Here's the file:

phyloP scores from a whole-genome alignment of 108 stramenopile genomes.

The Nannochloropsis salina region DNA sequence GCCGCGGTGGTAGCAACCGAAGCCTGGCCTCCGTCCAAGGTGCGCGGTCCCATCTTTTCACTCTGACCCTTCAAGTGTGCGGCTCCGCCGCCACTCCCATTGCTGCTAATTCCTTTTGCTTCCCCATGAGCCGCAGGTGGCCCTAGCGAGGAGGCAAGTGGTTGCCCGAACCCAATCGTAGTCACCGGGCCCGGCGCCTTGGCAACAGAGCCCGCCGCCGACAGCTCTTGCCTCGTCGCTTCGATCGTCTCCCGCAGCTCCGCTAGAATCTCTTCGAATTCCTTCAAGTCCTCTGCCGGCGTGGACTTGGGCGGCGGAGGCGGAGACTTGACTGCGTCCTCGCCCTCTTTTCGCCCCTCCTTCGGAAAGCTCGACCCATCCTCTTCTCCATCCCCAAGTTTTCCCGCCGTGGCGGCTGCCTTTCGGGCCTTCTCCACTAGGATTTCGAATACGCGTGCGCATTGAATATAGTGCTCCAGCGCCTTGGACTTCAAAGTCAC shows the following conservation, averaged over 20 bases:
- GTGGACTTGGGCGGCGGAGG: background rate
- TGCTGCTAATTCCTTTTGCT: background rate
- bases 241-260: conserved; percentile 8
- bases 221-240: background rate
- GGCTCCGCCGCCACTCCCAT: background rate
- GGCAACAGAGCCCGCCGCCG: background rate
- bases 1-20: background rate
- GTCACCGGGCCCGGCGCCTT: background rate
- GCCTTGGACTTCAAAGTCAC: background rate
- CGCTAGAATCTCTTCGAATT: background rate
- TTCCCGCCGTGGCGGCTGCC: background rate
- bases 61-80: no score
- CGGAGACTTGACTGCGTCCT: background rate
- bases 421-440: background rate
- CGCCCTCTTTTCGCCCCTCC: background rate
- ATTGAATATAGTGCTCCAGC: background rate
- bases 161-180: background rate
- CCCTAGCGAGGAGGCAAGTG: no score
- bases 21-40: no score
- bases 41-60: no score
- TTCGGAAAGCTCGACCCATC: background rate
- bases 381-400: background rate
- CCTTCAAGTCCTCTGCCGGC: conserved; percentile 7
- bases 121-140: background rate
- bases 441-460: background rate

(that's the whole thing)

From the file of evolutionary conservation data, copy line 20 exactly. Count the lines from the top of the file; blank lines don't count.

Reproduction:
- CCCTAGCGAGGAGGCAAGTG: no score